CERN Fires Physicist Who Gave ‘Highly Offensive’ Talk About Gender Differences

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CERN, the European Organization for Nuclear Research, has suspended a physicist for giving a “highly offensive” talk about gender differences, which also questioned whether there was as much discrimination against women in the industry as frequently claimed, and highlighted discrimination against men.

Professor Alessandro Strumia gave the talk at a CERN workshop where, according to the Independent, “He then proceeded to present a talk about ‘fundamental theory and gender.'”

“Professor Strumia used a slideshow to illustrate the ‘discrimination’ that men have faced, with examples including female Stem students receiving free or cheaper university fees in Italy,” reported the Independent. “He also explained how he believed that he should have been hired by the National Institute of Nuclear Physics over Anna Ceresole, the professor who was eventually chosen for the position that he’d applied for, as he had more citations than her.”

The talk was not well received, and Strumia was promptly “suspended” from CERN, which described the presentation as “highly offensive.”

“From 26 to 28 September, CERN hosted the first workshop on High Energy Theory and Gender focusing on recent developments in theoretical high-energy physics and cosmology, and discussed issues of gender and equal opportunities in the field,” CERN declared in a statement. “It is unfortunate that one of the 38 presentations, by a scientist from one of the collaborating universities, risks overshadowing the important message and achievements of the event.”

“CERN, like many members of the community, considers that the presentation, with its attacks on individuals, was unacceptable in any professional context and was contrary to the CERN Code of Conduct. It, therefore, decided to remove the slides from the online repository,” the organization expressed, adding, “On Monday, 1 October, CERN suspended the scientist from any activity at CERN with immediate effect, pending investigation into last week’s event.”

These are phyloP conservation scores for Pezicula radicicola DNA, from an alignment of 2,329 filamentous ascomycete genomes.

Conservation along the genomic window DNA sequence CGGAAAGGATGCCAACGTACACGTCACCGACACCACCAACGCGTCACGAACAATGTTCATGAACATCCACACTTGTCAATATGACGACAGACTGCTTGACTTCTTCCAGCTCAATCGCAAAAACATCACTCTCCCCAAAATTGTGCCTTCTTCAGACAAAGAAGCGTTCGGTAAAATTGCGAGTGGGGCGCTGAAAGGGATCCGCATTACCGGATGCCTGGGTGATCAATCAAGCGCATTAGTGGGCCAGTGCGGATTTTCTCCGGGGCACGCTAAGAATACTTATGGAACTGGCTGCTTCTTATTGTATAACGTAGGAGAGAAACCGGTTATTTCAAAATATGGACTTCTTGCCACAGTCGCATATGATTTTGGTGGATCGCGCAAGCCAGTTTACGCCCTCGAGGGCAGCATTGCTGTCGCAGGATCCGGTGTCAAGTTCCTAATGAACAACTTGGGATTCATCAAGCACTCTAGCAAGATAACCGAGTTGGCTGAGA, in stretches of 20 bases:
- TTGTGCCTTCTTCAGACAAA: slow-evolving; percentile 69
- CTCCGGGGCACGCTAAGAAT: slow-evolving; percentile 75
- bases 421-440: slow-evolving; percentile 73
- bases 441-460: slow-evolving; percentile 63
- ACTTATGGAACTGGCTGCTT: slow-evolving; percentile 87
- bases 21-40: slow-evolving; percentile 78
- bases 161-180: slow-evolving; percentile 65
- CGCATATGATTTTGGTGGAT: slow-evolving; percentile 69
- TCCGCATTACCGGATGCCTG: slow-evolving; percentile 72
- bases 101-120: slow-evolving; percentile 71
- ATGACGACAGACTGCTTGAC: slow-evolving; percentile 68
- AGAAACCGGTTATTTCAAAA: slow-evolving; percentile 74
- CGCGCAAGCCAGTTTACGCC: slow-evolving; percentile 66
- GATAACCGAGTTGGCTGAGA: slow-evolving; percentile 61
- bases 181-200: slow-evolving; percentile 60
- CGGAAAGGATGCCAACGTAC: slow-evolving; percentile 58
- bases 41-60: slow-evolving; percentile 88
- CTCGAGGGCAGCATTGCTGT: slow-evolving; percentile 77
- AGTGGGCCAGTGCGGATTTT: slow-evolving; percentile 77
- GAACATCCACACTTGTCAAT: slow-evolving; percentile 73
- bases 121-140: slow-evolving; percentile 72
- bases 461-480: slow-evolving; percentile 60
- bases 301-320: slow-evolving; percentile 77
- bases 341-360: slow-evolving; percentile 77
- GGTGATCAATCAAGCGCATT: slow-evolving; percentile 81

CERN is a culturally diverse organisation bringing together people of many different nationalities. It is a place where everyone is welcome, and all have the same opportunities, regardless of ethnicity, beliefs, gender or sexual orientation. Indeed, diversity is one of the core values underpinning our Code of Conduct and the Organization is fully committed to promoting diversity and equality at all levels.

CERN always strives to carry out its scientific mission in a peaceful and inclusive environment.

CERN considers the presentation delivered by an invited scientist during a workshop on High Energy Theory and Gender as highly offensive. It has therefore decided to remove the slides from the online repository, in line with a Code of Conduct that does not tolerate personal attacks and insults.

The organisers from CERN and several collaborating universities were not aware of the content of the talk prior to the workshop. CERN supports the many members of the community that have expressed their indignation for the unacceptable statements contained in the presentation.

CERN is a culturally diverse organisation bringing together people of many different nationalities. It is a place where everyone is welcome, and all have the same opportunities, regardless of ethnicity, beliefs, gender or sexual orientation.

Diversity is a strong reality at CERN, and is also one of the core values underpinning our Code of Conduct. The Organisation is fully committed to promoting diversity and equality at all levels.

CERN always strives to carry out its scientific mission in a peaceful and inclusive environment.

James Damore, the former Google employee who was fired from the company after publishing a memo about gender differences and the need for ideological diversity, claimed the suspension of Strumia was “déjà vu.”

“CERN fired a physicist for questioning how sexist his field really is,” Damore posted on Twitter. “His slides are rough and lacking context, but none of the articles I’ve seen attacking him actually address his points… déjà vu.”

Charlie Nash is a reporter for Breitbart Tech. You can follow him on Twitter @MrNashington, or like his page at Facebook.

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